by Jonathan Leistiko
Origin and Credits
I stumbled across Sluggy Freelance while reading the home page for Plan 9 Publishing (the outlet for another online strip, Kevin and Kell, drawn by one of my favorite cartoonists, Bill Holbrook). I devoured the Sluggy archives from the start to the present strip in about five days during my spare time at work and days off. The strip features a homicidal, ass-kicking, switchblade-wielding mini-lop bunny named Bun-Bun. More than a few of the strips feature Bun-Bun beating the pulp out of the other characters. Kiki is a naive, joyful, mildly hyperactive [Editor’s note: mildly hyperactive?!], easily distracted ferret. She provides a kind and childlike presence, a well used contrast to Bun-Bun’s violent, cynical nature.
It’s important to understand that Bun-Bun is virtually unbeatable in combat — there’s only one fight that Bun-Bun started and didn’t win; that was with a Giger-style Alien, and it ended in a tie. With how easily Kiki can unintentionally annoy anyone, and how defenseless she is, you’d expect Bun-Bun to have ventilated her several times over. He never has. Hasn’t even laid a whisker on her. In fact, Bun-Bun frequently uses Kiki as his accomplice for many of his schemes and adventures. This got me to thinking: Here’s a bunny with a running vendetta against Santa Claus, for crying out loud. Why hasn’t he taken out Kiki? Then it hit me — perhaps Kiki is one of the few characters who could actually defeat him.
Shortly thereafter, this game was created. From that moment of inspiration to full fledged completion, I figure it took about 10 minutes.
Capture all of your opponent’s pieces.
Decide amongst yourselves who will be Kiki and who will be Bun-Bun. Find a non-violent way (even if you are Bun-Bun) to choose someone to go first. Setup is identical to that of a standard game of checkers.
Kiki’s pieces move like normal checkers in all ways, but they may jump her own pieces as well as Bun-Bun’s pieces. Only Bun-Bun’s pieces jumped in this fashion are captured.
“Poing, poing!” — Kiki
Bun-Bun’s pieces may never jump. Instead, Bun-Bun’s pieces capture by moving into the square occupied by one of Kiki’s pieces. Bun-Bun may not make multiple captures in a single turn.
“Move it, nerd-boy. Ka-klick!” — Bun-Bun
If you are able to capture a piece, you must make that capture (also known as, “See a jump, have to jump.”).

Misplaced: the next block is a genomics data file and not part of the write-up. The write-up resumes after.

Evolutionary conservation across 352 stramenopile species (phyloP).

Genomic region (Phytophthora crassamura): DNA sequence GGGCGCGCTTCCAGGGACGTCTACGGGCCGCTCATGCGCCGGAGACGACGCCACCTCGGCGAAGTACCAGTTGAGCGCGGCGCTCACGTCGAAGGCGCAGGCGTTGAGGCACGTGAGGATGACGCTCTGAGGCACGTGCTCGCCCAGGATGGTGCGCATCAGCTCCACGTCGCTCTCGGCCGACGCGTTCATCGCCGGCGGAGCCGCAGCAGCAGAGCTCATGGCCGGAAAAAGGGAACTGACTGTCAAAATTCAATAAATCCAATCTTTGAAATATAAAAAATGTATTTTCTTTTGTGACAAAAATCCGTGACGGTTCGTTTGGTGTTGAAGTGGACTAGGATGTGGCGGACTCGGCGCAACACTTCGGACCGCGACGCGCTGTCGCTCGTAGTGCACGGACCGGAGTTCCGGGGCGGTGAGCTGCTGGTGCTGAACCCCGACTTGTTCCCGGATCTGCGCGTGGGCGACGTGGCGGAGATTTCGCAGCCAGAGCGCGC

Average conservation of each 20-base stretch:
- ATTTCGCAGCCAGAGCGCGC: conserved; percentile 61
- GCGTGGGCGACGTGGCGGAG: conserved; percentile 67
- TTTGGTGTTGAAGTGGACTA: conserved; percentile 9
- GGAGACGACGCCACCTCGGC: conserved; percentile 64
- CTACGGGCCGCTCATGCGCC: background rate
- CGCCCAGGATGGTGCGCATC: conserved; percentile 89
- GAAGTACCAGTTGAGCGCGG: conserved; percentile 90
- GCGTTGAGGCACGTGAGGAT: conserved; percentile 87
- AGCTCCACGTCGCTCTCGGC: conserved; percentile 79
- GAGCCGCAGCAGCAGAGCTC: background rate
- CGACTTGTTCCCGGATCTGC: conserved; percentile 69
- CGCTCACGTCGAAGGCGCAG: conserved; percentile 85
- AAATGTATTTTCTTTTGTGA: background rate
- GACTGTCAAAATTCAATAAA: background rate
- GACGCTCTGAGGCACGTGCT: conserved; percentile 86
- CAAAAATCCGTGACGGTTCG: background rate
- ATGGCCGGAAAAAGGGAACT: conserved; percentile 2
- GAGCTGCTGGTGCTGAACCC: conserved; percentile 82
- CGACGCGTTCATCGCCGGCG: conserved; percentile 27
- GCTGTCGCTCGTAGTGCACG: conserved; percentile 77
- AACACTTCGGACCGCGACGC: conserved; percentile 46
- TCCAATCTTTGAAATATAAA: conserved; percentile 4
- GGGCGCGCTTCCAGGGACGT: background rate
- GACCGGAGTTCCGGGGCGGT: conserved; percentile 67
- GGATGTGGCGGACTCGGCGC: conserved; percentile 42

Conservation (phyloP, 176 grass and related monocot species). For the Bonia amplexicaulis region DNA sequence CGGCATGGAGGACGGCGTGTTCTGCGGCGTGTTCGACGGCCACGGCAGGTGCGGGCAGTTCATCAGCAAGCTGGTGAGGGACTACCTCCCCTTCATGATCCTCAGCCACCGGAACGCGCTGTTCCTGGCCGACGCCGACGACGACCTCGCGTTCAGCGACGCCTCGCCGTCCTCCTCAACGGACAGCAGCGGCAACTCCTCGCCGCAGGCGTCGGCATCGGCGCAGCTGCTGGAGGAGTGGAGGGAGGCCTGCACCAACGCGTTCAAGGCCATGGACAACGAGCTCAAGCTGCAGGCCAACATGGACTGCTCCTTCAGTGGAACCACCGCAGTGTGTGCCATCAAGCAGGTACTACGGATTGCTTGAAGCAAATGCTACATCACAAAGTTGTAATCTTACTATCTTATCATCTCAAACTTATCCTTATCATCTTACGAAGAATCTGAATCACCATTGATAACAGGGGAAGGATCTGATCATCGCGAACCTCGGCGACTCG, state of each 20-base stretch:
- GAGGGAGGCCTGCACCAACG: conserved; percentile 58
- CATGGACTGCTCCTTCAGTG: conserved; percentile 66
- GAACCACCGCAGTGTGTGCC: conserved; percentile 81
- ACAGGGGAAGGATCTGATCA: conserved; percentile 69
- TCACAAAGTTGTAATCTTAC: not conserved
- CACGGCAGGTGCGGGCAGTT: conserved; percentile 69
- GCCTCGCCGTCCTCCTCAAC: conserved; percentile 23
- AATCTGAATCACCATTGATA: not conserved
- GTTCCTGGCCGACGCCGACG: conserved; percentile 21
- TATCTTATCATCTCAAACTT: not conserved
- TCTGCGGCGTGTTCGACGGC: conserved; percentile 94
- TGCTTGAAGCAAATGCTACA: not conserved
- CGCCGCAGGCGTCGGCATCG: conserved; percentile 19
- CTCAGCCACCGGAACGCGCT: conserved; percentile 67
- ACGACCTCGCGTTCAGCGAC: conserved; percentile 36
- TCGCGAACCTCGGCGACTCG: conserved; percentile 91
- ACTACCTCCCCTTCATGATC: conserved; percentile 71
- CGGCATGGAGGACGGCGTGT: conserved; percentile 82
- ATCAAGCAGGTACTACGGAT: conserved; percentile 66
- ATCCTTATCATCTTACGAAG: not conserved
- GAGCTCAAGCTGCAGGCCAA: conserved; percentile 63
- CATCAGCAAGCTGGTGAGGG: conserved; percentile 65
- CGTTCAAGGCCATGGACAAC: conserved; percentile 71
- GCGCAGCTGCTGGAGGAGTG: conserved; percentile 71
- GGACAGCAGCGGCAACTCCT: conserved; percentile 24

Other than that, play is identical to that of a normal game of checkers.
You win by capturing all of your opponent’s pieces.
Following are additional Sluggy characters who were released in the 2000 year-end review:
As promised long ago, here are additional powers for other characters from the Sluggiverse:
- Torg: “Thank God for dandruff shampoo!” — Torg
Place a coin on a piece in your last row. This piece can not be jumped until all of your other pieces have been captured.
- Riff: “Let me check my notes.” — Riff
At the start of his turn, Riff may emulate the power of any other character by rolling a 4, 5, or 6. On a 6, however, this backfires, causing Riff to lose at the end of that turn any pieces he moved during that turn. Riff may not duplicate abilities that can only be used a limited number of times, like Pete’s power or Gwynn’s power.
- Zoe: “Count me in!” — Zoe
Zoe does not have to obey the “see a jump, have to jump” rule.
- Gwynn: “The more she used my powers, the stronger I became.” — K’Z‘K’
Gwynn starts the game with one coin. If any of her pieces are adjacent to an opponent’s piece at the start of her turn, then she must roll a die for every adjacent opposed piece. If the result of the die is equal to or greater than the number of coins she has, then she gains a coin and the adjacent opposed piece is captured. Gwynn may chose to capture a piece in this fashion (without rolling the die) instead of jumping to capture, gaining a coin each time this is done. If Gwynn has 6 coins or more, then she loses the game.